City Council OKs dollar-for-dollar water rate cut, tax hike

December 27, 2009

By Warren Kagarise

NEW — 6 a.m. Dec. 27, 2009

City Council members cut the municipal water rate and added a utility tax Monday night — a move meant to be cost-neutral to customers.

The decision followed a 2008 state Supreme Court ruling related to how cities pay for municipal fire hydrants. The court ruling — Lane v. Seattle — said hydrants are a general government service, and cannot be paid for as a utility.

The city collects $129,000 through water rates to pay for municipal fire hydrants. Since the court ruled, municipal officials across the state have searched for ways to remove fire-protection costs from utility rates.

City Council members cut water rates 2.28 percent — worth $129,000 — and adopted a 2.33 percent utility tax on city water — to raise the $129,000 lost by the rate decrease. The council voted unanimously for the dual measures.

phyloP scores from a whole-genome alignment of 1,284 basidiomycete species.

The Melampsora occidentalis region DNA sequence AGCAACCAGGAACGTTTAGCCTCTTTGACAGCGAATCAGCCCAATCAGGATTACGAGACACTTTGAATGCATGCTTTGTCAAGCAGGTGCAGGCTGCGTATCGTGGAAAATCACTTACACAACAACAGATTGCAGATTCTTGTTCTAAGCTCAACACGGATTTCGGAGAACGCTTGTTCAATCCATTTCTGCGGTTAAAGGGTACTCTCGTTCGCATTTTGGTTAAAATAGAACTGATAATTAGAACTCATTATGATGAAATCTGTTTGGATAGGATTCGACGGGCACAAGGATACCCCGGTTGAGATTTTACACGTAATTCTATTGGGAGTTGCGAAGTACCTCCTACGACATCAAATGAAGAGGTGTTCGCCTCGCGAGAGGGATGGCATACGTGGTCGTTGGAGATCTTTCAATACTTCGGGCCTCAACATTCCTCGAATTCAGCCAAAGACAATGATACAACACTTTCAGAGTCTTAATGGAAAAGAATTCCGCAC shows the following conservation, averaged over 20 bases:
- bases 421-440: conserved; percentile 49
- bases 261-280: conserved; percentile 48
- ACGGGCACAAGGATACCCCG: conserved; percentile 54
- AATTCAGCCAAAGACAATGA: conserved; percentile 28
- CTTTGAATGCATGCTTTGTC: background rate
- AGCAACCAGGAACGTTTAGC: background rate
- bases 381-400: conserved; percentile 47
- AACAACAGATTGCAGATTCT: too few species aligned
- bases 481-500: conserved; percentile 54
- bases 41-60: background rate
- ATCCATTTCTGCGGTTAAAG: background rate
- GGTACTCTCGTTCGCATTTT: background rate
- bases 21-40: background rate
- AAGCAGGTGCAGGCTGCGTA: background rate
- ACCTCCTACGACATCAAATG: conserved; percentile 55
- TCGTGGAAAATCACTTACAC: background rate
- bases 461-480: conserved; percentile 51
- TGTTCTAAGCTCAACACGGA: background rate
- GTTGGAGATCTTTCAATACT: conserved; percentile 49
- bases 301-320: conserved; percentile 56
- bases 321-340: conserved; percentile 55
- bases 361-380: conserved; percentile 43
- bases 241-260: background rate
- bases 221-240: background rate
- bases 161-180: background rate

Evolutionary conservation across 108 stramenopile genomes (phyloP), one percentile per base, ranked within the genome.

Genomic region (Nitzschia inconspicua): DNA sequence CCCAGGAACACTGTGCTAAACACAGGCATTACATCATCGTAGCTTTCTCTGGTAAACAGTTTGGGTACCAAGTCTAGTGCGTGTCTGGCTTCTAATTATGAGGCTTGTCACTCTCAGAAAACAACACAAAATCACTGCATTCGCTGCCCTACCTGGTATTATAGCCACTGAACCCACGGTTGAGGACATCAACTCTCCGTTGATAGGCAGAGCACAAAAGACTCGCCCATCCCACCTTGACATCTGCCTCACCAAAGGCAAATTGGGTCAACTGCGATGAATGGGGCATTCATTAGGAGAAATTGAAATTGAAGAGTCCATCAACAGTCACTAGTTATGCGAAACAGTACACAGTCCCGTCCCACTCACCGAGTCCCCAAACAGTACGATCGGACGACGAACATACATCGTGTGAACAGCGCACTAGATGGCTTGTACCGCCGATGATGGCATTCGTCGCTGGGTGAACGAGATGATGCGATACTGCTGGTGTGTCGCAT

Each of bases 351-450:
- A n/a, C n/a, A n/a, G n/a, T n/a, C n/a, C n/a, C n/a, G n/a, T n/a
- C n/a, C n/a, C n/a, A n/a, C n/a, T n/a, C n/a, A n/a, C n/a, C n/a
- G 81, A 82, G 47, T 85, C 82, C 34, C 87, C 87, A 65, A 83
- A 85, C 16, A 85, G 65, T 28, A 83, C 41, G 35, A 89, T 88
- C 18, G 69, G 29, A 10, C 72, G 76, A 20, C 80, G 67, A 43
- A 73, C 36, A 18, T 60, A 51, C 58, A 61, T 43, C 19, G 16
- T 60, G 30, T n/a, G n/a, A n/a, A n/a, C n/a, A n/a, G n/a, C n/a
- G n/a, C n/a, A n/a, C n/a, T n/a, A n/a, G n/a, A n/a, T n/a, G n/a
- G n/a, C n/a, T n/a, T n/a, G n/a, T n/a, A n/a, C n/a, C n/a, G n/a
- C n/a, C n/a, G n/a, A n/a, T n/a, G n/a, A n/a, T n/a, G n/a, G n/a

The tax will enable the city to use money from the city general fund to pay for hydrants.

“There will be no change in what the customer pays,” City Attorney Wayne Tanaka said during the meeting. “It’s how it’s categorized.”

Councilman David Kappler decried the added step the court decision required the city to undertake.

“I can remember, many years ago, when we were so happy to try to work out ways to get rid of the taxes on our utilities,” Kappler said. “It was a big deal and quite an accomplishment.”

Officials said the rate reduction, coupled with the utility tax, would be the same, dollar-for-dollar, for every customer. The rate cut measures will go into effect during the first full billing cycle next year.

“The tax is on the city, but the cost is going to be passed along to the customers,” Tanaka said.

Customers will notice a breakdown on water bills — a line with the lower water rate and the new utility tax.

City Public Works Engineering Deputy Director Sheldon Lynne said the city plans to negotiate agreements with Bellevue and the Sammamish Plateau Water and Sewer District. The agencies provide water for customers inside Issaquah.

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